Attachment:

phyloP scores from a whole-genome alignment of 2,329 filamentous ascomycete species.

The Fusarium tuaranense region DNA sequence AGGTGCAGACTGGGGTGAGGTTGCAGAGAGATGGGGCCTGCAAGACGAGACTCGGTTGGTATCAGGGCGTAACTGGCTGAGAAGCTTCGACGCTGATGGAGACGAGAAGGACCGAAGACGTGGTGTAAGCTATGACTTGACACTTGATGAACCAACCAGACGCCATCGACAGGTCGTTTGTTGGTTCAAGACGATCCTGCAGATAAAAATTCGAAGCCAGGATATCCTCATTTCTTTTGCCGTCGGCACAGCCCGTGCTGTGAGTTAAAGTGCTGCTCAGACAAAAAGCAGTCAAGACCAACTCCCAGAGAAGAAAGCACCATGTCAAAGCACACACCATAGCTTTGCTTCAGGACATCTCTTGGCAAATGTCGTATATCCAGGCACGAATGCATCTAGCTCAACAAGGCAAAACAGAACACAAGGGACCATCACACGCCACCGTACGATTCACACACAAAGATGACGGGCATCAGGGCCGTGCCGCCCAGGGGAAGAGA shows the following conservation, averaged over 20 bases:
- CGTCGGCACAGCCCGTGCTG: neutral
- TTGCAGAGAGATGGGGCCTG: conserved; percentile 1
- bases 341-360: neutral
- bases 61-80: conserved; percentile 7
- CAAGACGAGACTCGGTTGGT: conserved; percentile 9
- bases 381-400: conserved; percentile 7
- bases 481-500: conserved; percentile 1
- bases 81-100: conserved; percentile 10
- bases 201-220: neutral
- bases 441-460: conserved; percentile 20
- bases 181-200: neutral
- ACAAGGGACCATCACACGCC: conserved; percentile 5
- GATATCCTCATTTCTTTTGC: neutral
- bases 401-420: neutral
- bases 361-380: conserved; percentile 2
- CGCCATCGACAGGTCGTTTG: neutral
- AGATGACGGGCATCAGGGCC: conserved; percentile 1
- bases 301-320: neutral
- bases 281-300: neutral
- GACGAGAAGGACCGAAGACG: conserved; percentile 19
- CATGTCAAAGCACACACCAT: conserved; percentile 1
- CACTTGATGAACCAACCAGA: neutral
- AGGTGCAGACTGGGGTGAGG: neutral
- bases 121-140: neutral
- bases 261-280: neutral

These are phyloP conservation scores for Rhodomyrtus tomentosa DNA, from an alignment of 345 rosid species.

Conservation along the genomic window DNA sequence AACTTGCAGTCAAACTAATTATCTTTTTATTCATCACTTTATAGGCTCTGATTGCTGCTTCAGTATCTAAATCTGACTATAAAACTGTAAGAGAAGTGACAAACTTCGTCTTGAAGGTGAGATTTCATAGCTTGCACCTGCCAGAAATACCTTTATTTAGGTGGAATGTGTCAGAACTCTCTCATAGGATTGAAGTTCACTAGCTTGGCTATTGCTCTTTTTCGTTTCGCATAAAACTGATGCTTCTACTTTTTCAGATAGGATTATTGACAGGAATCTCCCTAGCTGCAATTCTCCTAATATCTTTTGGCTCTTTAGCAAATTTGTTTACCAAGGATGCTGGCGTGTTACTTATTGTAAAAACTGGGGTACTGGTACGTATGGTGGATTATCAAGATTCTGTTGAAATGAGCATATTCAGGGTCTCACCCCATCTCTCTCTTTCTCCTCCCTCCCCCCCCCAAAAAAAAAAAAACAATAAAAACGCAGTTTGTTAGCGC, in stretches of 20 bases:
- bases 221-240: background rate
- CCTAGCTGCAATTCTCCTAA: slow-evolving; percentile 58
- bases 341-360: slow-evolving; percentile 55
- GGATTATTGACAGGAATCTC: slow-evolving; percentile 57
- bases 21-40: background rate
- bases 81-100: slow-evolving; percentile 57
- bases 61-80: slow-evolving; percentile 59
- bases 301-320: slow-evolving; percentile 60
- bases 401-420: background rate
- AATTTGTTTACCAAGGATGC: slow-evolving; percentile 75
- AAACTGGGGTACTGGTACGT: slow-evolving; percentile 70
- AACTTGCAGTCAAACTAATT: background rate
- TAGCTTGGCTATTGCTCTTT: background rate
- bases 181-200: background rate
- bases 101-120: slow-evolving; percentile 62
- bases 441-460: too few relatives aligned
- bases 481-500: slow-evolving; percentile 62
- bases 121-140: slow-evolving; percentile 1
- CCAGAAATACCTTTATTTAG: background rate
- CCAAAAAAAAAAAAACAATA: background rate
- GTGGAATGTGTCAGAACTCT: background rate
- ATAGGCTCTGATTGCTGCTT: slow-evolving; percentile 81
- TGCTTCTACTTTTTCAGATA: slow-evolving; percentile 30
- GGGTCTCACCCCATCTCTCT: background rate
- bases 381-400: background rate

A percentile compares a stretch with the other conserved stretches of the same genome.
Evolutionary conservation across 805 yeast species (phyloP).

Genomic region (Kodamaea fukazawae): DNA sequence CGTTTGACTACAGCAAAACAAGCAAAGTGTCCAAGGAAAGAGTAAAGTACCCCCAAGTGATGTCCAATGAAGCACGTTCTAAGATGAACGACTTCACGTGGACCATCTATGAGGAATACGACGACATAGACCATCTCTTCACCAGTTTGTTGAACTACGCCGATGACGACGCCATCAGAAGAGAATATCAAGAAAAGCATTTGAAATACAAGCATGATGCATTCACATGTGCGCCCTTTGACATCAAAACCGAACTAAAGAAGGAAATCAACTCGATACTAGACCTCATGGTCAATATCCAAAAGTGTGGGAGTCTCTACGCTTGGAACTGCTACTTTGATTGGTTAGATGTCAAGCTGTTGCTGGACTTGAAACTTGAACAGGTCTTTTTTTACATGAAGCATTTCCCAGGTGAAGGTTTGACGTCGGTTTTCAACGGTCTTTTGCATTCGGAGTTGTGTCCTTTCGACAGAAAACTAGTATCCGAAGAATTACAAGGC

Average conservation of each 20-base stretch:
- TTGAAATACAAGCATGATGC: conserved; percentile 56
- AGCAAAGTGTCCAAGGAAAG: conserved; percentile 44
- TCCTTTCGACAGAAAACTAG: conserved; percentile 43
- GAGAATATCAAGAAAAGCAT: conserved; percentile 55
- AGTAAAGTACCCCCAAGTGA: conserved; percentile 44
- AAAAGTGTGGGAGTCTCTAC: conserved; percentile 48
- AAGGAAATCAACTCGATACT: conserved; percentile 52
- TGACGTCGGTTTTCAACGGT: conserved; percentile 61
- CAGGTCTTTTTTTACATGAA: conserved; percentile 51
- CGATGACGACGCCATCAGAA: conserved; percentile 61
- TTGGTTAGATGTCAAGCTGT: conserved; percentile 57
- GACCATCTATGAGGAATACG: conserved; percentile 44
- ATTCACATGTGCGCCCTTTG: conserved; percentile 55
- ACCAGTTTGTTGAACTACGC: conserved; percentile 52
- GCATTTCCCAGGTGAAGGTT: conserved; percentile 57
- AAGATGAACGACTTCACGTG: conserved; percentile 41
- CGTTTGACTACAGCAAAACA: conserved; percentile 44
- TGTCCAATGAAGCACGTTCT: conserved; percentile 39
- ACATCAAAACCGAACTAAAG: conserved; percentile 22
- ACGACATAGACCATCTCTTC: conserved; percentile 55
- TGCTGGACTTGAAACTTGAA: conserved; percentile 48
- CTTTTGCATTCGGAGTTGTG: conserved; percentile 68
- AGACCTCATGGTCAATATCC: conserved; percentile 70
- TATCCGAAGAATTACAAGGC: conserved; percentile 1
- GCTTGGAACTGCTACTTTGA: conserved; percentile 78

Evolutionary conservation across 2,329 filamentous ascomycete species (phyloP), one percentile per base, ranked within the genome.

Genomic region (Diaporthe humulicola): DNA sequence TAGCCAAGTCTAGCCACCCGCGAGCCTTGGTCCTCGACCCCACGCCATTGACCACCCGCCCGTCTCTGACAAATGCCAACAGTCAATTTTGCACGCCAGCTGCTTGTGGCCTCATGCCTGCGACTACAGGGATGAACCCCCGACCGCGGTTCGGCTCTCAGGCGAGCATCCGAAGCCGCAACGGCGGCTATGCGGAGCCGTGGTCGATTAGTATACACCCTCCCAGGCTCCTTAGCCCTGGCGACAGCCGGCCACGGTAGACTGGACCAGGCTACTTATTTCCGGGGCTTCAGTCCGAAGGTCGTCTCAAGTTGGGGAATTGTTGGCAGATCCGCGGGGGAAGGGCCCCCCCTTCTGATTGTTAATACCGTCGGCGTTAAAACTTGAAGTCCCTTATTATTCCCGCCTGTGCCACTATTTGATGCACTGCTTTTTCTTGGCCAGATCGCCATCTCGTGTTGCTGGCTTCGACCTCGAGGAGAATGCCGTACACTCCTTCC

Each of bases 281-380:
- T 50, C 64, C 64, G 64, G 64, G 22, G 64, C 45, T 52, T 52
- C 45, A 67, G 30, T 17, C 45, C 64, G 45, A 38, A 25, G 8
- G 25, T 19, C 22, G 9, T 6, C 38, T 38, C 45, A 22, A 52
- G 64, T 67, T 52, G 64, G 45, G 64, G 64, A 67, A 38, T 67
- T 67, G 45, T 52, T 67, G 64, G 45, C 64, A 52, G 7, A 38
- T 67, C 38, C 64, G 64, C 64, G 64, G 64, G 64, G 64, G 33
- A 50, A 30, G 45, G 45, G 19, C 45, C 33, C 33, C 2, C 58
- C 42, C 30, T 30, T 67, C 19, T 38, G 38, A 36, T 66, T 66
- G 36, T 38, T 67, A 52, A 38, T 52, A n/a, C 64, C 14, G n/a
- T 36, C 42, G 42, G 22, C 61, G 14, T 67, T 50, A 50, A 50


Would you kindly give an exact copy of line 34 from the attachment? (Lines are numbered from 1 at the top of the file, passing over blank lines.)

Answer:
- bases 21-40: background rate